Palaeontology is the study of what fossils tell us about the ecologies of the past, about evolution, and about our place, as humans, in the world. Palaeontology incorporates knowledge from geology, biology, anthropology, ecology, archaeology, and even computer science to understand the processes that have led to the origination and eventual destruction of the different types of organisms since life arose. Micropaleontology is the Study of generally microscopic fossils, regardless of the group to which they belong. Taphonomy is the study of the processes of decay, preservation, and the formation of fossils in general. Paleoecology is study of the ecology and climate of the past, as revealed both by fossils and by other methods.  Many people think palaeontology is the study of fossils. In fact, palaeontology is much more.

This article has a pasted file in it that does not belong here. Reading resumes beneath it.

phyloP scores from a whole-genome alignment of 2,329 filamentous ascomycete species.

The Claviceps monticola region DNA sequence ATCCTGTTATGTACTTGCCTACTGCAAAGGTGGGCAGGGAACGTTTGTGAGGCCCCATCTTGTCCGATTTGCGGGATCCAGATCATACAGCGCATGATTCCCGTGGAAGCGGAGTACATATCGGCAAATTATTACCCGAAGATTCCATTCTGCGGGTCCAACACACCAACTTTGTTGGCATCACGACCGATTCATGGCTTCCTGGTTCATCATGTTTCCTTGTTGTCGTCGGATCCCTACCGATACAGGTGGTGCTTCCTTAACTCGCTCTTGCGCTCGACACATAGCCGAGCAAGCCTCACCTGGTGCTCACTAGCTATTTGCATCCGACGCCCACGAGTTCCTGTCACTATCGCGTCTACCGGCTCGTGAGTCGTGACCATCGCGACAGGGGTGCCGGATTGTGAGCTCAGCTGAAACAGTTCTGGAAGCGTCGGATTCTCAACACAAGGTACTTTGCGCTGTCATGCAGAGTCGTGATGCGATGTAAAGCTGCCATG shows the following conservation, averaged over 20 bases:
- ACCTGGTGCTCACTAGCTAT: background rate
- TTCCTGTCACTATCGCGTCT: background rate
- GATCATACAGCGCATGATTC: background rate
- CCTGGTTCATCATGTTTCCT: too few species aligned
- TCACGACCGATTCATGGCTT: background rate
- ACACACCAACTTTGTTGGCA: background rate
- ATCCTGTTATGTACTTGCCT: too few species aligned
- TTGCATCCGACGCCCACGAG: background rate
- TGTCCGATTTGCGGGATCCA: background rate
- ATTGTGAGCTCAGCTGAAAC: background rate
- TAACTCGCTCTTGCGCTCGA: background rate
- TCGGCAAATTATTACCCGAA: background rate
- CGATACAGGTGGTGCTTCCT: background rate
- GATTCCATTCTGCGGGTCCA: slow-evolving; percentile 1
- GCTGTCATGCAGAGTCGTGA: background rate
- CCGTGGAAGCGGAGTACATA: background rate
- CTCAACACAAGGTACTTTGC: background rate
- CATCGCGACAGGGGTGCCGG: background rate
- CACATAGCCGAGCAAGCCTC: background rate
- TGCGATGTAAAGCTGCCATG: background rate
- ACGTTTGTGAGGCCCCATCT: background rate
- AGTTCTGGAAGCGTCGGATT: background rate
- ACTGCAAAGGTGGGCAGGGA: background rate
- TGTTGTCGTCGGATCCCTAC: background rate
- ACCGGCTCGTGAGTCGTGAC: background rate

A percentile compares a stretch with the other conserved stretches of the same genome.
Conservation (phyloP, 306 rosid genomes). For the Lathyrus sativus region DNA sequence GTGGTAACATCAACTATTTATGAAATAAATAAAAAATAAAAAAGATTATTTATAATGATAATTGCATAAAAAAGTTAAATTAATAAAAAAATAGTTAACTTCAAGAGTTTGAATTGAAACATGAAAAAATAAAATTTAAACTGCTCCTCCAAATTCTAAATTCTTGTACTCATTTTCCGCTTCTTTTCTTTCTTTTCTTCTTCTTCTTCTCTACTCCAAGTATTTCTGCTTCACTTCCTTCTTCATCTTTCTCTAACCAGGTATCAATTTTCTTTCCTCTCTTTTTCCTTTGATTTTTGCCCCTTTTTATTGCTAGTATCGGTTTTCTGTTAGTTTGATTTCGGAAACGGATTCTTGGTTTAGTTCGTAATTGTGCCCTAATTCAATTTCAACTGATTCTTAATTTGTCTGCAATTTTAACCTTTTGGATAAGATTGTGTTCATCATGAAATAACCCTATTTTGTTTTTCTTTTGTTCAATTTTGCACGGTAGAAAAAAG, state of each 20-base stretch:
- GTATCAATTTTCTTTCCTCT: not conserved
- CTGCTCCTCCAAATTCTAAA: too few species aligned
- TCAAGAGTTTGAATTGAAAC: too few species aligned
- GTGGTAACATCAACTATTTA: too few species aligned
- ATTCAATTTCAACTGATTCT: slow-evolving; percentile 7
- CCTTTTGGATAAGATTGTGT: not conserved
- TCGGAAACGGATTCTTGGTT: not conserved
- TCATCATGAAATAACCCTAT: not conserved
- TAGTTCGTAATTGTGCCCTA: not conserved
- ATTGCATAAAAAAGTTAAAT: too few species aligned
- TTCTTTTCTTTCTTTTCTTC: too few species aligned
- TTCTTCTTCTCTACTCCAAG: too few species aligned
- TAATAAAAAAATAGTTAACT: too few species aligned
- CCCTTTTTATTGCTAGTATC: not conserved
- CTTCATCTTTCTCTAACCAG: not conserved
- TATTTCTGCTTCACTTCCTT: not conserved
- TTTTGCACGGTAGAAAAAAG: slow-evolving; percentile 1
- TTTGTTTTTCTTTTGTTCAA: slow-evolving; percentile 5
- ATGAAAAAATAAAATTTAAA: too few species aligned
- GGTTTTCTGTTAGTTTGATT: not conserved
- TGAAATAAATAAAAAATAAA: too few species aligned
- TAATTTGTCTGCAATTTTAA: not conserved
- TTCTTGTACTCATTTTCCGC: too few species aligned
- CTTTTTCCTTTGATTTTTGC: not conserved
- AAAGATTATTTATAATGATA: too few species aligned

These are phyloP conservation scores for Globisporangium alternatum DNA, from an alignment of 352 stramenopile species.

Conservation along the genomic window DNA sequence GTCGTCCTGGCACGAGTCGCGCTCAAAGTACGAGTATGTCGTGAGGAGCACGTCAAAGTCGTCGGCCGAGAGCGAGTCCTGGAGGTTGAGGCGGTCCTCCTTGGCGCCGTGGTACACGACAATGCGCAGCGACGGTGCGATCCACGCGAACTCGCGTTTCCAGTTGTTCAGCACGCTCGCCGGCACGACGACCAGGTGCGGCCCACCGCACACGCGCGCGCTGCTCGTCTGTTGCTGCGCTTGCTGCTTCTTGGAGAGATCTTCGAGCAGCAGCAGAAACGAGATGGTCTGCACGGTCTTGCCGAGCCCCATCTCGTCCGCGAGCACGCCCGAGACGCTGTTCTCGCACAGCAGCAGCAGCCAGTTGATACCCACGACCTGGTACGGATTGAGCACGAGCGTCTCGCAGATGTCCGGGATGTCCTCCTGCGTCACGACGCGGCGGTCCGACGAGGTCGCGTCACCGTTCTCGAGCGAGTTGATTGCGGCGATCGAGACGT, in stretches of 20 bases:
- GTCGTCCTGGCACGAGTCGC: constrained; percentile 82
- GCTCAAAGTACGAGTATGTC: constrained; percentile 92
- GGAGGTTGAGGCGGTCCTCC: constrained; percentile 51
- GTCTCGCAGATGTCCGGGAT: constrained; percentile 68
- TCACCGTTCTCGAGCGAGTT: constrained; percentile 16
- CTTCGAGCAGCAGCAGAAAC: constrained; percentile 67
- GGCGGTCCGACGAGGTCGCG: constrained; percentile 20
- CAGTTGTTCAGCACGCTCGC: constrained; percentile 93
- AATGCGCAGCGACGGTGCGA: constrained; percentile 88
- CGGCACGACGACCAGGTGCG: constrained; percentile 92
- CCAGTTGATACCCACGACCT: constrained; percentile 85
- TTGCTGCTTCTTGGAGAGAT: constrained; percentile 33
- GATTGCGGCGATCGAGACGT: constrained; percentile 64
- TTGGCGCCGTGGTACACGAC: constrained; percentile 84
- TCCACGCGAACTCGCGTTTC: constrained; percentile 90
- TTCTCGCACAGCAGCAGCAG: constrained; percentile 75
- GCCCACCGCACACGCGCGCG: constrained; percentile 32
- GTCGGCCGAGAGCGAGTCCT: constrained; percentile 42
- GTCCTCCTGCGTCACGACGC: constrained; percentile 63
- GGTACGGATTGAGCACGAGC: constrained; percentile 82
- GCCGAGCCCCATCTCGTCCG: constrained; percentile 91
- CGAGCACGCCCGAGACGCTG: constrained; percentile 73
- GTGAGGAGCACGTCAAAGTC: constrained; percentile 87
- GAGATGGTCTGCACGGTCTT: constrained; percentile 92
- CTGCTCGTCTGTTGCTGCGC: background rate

• Charles Darwin’s Theory of Evolution
  • Imaging for the study of fossils and Magnetic resonance spectroscopy
  • Histology
  • Evolution of Development and Biomolecules
  • Vertebrate and Invertebrate Paleontology
  • Morphology
  • Paleobotany
  • Finite Element analysis in Paleontology
  • Ichnology
  • Paleobiogeography
  • Advances in Paleontology

Related Conference of Paleontology

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International Conference on Geology & Geochemistry

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4th Annual Congress on Soil, Plant and Water Sciences

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